An Intelligent System for Learning First Order Logic to Clause Form Conversion

An Intelligent System for Learning First Order Logic to Clause Form Conversion

Foteini Grivokostopoulou (University of Patras, Greece), Ioannis Hatzilygeroudis (University of Patras, Greece) and Isidoros Perikos (University of Patras, Greece)
DOI: 10.4018/978-1-4666-5876-9.ch013
OnDemand PDF Download:
$30.00
List Price: $37.50

Abstract

In this chapter, the authors present an intelligent Web-based interactive system that aims at helping students in learning to convert First Order Logic (FOL) sentences into their Clause Form (CF) and provides feedback based on the student's actions. The system provides a step-by-step guidance and help during that process. It adapts its interface to the current step requirements. In addition, feedback is provided to the user-student upon request. The feedback is based on the errors made, which are detected by the system and classified in predefined categories. The system offers to the students the capability of trying the conversion of any FOL sentence of their own or choosing any of the pre-stored ones. The authors evaluated the system using two groups of undergraduate students (an experimental group and a control group). During the experiment, a pre-test and a post-test were used by both groups to collect the data. In addition, a questionnaire was given to the experimental group. Results are encouraging in that they revealed significantly better performance of the experimental group. Furthermore, the questionnaire results, concerning the system's usability and learning capabilities, have been quite satisfactory.
Chapter Preview
Top

Introduction

The advent of the Web has changed the way that educational material and learning procedures are constructed and delivered to the students. It provides a new platform that connects students with educational resources, which is growing rapidly worldwide giving new possibilities to students and tutors and offering better, cheaper and more efficient learning processes. Web based education systems are becoming a fundamental mean of education delivery. Indeed, nowadays more and more universities and educational institutes develop and use web based educational systems to assist not only students in learning but also tutors in managing courses to the best advantage of the students. The teacher’s role is also changing and is moving from the face-to-face knowledge transmission agent to the specialist who designs the course and guides and supervises the student’s learning process (Huertas 2007). Web-based intelligent learning has become more effective in the past decade due to increasing use of the Internet in education. Also, such systems have been used in many disciplines in education and have demonstrated remarkable success in helping students learn challenging contents (Patil et al 2010).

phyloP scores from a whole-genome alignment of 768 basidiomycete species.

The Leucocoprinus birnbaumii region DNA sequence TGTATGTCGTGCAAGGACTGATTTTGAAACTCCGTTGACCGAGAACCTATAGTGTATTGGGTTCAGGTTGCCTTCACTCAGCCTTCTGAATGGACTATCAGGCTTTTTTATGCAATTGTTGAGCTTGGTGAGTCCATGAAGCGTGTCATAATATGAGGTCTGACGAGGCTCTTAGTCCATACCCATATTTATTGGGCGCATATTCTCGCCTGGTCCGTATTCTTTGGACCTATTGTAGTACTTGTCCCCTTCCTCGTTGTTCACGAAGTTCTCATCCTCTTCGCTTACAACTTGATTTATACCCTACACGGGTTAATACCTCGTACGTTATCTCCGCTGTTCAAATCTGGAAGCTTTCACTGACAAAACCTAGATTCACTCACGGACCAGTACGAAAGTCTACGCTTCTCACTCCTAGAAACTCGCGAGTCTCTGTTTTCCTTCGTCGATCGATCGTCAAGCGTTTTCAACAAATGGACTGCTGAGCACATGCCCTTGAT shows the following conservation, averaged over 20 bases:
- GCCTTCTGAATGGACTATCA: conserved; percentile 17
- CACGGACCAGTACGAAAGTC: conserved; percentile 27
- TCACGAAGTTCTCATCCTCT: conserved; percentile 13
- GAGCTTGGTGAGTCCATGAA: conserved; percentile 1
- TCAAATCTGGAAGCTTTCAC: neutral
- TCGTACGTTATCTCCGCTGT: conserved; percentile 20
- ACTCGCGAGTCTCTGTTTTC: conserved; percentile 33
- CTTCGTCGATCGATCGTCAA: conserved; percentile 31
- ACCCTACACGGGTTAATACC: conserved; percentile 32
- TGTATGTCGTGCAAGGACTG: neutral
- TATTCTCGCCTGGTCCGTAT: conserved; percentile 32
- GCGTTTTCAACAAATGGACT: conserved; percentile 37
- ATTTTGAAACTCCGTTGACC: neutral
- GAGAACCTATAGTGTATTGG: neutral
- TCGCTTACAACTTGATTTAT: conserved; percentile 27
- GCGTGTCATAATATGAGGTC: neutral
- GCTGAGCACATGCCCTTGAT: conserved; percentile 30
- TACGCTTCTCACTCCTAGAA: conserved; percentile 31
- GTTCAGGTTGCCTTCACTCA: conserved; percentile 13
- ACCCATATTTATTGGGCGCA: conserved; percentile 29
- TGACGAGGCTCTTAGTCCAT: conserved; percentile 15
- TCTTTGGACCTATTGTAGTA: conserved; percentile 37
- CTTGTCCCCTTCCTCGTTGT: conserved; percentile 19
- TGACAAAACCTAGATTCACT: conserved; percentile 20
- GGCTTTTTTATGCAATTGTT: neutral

Logic is considered to be an important domain for the students to learn, but also a very hard domain to master. Many tutors acknowledge that a course about Logic and Artificial Intelligence (AI) contains complex topics, which are difficult for the students to grasp. Knowledge Representation & Reasoning (KR&R) is a fundamental topic of such a course. A basic KR language is First-Order Logic (FOL), the main representative of logic-based representation languages, which is part of almost any introductory AI course and textbook. To make automated inferences, Clause Form (CF), a special form of FOL, is used. Students find difficulties in various aspects of using FOL as a knowledge representation and reasoning language. Two of them are (a) converting natural language (NL) sentences into FOL formulas and (b) converting complex FOL formulas into CF (Hatzilygeroudis 2007; Hatzilygeroudis et al 2004). There is a systematic way to convert FOL formulas into CF (see Section 3), which we call the FOLtoCF process.

Learning to use FOL as a KR&R language is considered to be a hard, cognitively complex and error prone process for the students. It is difficult to deeply understand and implement related processes. We have constructed tools for helping students in learning and tutors in teaching logic as a KR&R language. More specifically, we introduced an intelligent tutoring system for learning (or teaching) the conversion of NL sentences into FOL ones (Hatzilygeroudis et al 2009; Perikos et al 2011a; Perikos et al 2011b).

In this chapter, we deal with teaching the FOLtoCF process, using a web-based interactive system that helps students to learn the conversion process. The system provides a step-by-step guidance and help during learning process. We developed a hint generation mechanism that is used to generate and provide proper feedback and guidance in accomplishing each step of the FOLtoCF conversion. This is based on a mechanism that is used to recognize and categorize the type of the error(s) made by the student during learning sessions. To assess the effectiveness of our system, an extended evaluation study was conducted. Two groups of undergraduate students (a control and an experimental) and a pre-test and a post-test evaluation methodology were used to evaluate system’s effectiveness in learning the FOLtoCF process. This chapter is an extended of (Grivokostopoulou et al 2012a).

The chapter is organized as follows. In Section 2 related work is presented. Section 3 deals with the FOL to CF conversion, by presenting the FOL syntax and the conversion process through an example. Section 4 presents the system architecture and analyzes its functionality. Section 5 presents the intelligent unit of the system used to recognize students’ errors and provide proper feedback. Section 6 describes the student interaction. Section 7 presents the experimental study conducted to evaluate systems teaching effectiveness and discusses results gained. Finally, Section 8 concludes this work and provides directions for future research.

Complete Chapter List

Search this Book:
Reset